There are no Christians in foxholes.

              by Odysseus on Sat Mar 09, 2013 at 07:39:46 AM PST

              [ Parent ]

      •  So what? (12+ / 0-)

        I don't care what the factors are in credit ratings.
        Possible employers should not be able to see them - at all.
        That's a gross intrusion of privacy and should be against the law.

        •  So what? (2+ / 0-)
          Recommended by:
          wader, elwior

          I was addressing the claim that people "lose their credit ratings because they no longer CHARGE their purchases."

          Apple, meet orange.

          •  it's even worse if you don't use credit cards (9+ / 0-)

            at all. That also is a negative, because you don't have a credit rating at all.

            Ask any immigrant who comes to this country, never had any debt, but paid just not with credit cards ... it works against him.

            In my family alone three persons, who all had that "problem" in their first years. Luckily we didn't need any loan back then.

            •  I have a similar issue (8+ / 0-)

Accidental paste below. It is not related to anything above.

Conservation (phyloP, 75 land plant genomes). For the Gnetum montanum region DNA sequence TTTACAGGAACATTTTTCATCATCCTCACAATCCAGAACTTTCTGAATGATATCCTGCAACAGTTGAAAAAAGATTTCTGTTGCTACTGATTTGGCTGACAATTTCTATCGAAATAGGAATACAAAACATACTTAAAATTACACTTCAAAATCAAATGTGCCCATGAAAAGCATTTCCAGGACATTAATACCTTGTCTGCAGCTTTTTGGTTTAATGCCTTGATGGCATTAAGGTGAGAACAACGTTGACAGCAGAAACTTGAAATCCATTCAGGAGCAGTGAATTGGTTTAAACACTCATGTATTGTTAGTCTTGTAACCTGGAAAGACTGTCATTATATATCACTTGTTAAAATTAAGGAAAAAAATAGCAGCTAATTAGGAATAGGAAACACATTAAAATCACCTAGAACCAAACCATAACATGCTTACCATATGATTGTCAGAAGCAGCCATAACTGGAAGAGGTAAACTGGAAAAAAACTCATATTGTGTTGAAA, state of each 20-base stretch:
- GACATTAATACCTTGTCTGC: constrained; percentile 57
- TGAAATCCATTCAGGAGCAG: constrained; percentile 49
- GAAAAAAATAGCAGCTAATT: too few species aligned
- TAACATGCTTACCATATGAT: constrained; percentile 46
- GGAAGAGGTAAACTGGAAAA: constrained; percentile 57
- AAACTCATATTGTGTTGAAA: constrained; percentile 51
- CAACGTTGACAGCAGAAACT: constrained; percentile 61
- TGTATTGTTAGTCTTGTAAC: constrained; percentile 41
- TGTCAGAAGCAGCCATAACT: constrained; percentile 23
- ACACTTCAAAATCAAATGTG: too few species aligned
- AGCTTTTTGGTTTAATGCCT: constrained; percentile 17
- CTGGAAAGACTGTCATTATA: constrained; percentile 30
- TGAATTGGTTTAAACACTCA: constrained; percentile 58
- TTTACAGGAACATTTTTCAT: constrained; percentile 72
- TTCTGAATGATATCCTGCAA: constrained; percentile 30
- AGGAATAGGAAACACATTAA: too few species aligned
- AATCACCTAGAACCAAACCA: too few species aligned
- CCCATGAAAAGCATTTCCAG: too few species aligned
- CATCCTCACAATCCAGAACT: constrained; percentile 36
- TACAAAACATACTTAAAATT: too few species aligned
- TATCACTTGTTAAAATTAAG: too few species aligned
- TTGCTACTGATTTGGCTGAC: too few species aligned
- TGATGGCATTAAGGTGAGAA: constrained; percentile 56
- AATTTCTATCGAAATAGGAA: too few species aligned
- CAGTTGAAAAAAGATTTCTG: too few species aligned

I was raised by Depression era grandparents long enough to learn that if you can't pay cash, you don't need it.

              This kills my credit score (kills it dead), but I also have the smallest debt load of just about anyone willing to share theirs since I never signed up for the credit cards they were giving away in the 90's/00's.

              Credit scores are just a tool of big business to see if you'll play by their rules and jump through their hoops. That's all it is. It's not a test of worthiness or employability.

              •  oh, I am so ... uninterested to run after (6+ / 0-)

                my credit reports and see what's happening to them.

                I use debit cards and one AMEX, which I pay off each month. My son doesn't use any credit cards. I hope he never has to. Very few can afford to not use credit cards and if you see that you can't finance your car or house anymore, because you can't get the loan, I would simply refuse to use them.